Gilroy residents could be seeing campaign signs lingering across the city well past the Nov. 6 election.
The City of Gilroy Email Express this week included a reminder to residents and candidates about recent amendments to campaign rules that allows signs to stay up for a long time, because of a First Amendment court case.
The email stated, “Recently it came to the City’s attention that its sign regulations pertaining to “political signs” may have First Amendment issues as a result of recent interpretations of sign ordinances by the U.S. Supreme Court.”
Changes were made at a Sept. 10 City Council meeting and changed the ordinance so that noncommercial signs are treated the same. A noncommercial sign is anything that has to do with religion, politics or ideas; as opposed to a commercial message like advertising for a service.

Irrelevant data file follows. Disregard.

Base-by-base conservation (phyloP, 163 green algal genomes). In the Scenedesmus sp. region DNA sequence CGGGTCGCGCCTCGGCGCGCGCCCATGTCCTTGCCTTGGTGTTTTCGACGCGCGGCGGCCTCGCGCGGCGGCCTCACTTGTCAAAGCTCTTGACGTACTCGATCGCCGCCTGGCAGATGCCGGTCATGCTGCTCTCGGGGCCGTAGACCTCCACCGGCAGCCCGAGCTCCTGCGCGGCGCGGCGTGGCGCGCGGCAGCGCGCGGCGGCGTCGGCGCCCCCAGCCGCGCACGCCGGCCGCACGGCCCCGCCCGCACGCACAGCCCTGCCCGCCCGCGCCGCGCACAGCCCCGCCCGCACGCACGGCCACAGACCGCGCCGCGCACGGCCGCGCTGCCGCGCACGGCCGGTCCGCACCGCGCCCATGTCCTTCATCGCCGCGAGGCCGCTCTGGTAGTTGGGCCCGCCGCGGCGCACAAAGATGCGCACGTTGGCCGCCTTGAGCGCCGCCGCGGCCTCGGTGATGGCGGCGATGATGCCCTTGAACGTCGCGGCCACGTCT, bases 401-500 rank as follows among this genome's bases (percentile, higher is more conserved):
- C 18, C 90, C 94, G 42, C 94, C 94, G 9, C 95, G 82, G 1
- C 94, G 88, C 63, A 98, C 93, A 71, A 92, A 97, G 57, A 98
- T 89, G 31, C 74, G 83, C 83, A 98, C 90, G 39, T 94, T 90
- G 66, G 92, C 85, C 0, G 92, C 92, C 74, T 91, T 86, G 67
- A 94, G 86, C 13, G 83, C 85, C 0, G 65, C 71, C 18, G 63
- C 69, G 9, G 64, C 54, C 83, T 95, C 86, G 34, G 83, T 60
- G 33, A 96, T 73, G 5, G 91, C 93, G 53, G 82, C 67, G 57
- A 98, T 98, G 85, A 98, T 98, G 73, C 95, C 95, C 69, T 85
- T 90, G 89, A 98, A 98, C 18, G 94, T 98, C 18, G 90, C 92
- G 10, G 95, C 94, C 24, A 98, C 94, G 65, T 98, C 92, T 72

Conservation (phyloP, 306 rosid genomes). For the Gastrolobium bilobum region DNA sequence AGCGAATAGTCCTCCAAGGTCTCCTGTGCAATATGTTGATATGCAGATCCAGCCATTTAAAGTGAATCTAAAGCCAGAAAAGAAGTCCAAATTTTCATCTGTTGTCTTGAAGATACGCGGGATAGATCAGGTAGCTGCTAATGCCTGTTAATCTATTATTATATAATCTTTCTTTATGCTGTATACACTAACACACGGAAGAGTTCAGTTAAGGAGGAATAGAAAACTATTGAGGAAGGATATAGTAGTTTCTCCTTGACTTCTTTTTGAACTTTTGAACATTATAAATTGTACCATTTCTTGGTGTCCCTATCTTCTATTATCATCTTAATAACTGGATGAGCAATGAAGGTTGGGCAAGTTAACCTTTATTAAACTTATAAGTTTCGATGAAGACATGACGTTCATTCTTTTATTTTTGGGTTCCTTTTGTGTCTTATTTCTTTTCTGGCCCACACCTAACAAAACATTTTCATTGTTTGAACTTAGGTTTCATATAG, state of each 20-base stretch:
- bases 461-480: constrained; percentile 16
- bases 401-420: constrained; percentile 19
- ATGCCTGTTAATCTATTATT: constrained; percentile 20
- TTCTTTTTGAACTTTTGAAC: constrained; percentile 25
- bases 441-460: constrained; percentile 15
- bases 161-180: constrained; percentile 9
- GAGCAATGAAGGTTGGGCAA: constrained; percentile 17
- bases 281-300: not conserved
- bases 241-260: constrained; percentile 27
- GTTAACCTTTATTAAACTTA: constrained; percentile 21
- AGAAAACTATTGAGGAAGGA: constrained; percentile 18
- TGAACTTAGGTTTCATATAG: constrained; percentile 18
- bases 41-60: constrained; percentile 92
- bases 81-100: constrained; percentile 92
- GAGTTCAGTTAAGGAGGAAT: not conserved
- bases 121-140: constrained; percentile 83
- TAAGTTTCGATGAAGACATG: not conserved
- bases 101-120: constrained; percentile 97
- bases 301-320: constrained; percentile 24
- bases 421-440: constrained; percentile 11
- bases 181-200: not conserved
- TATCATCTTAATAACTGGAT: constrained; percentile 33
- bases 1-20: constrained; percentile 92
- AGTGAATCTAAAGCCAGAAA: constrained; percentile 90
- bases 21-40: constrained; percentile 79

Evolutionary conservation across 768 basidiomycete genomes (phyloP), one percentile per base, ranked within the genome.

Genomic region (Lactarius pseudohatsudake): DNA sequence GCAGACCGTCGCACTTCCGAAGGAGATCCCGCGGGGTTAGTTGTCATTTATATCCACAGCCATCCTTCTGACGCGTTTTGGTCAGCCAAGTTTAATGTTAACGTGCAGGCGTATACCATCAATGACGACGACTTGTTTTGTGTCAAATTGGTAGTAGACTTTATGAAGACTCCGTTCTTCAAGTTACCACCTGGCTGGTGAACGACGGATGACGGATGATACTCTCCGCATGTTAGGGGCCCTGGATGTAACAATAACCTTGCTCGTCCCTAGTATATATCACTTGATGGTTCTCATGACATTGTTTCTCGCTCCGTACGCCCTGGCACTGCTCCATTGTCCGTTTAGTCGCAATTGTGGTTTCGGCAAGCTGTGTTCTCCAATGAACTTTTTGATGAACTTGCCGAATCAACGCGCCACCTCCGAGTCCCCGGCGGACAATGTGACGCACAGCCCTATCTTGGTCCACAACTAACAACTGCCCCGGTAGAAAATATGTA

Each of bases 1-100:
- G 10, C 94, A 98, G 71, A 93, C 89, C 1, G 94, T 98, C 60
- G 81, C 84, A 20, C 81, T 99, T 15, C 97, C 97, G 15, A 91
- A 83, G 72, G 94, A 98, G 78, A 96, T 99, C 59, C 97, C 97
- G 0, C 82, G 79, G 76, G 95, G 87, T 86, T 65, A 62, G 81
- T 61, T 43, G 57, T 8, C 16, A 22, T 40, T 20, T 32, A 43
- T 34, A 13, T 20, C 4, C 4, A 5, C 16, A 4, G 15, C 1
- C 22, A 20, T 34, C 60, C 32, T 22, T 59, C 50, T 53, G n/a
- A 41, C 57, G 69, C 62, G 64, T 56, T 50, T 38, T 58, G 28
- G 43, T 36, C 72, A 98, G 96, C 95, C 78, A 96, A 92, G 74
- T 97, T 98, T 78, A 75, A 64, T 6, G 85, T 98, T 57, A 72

Community Engagement Coordinator, Rachelle Bedell said the changes made to the city ordinances are marked with a ‘strikethrough.’ She told the Dispatch, ““Strikethrough” indicates which part of the ordinance is changed. The sections removed are shown as text with “strikethrough” and the additions are shown with underline.”
What was removed was Section 1 of the ordinance stating, “(13) Political signs or placards which are erected less than ninety (90) days before and removed less than ten (10) days after the election for which they are posted.”
Now the ordinance allows for signs to be posted more than 90 days before the election and taken down more than 10 days after.
However the ordinance is still clear, no type of sign is allowed in any city right-of way.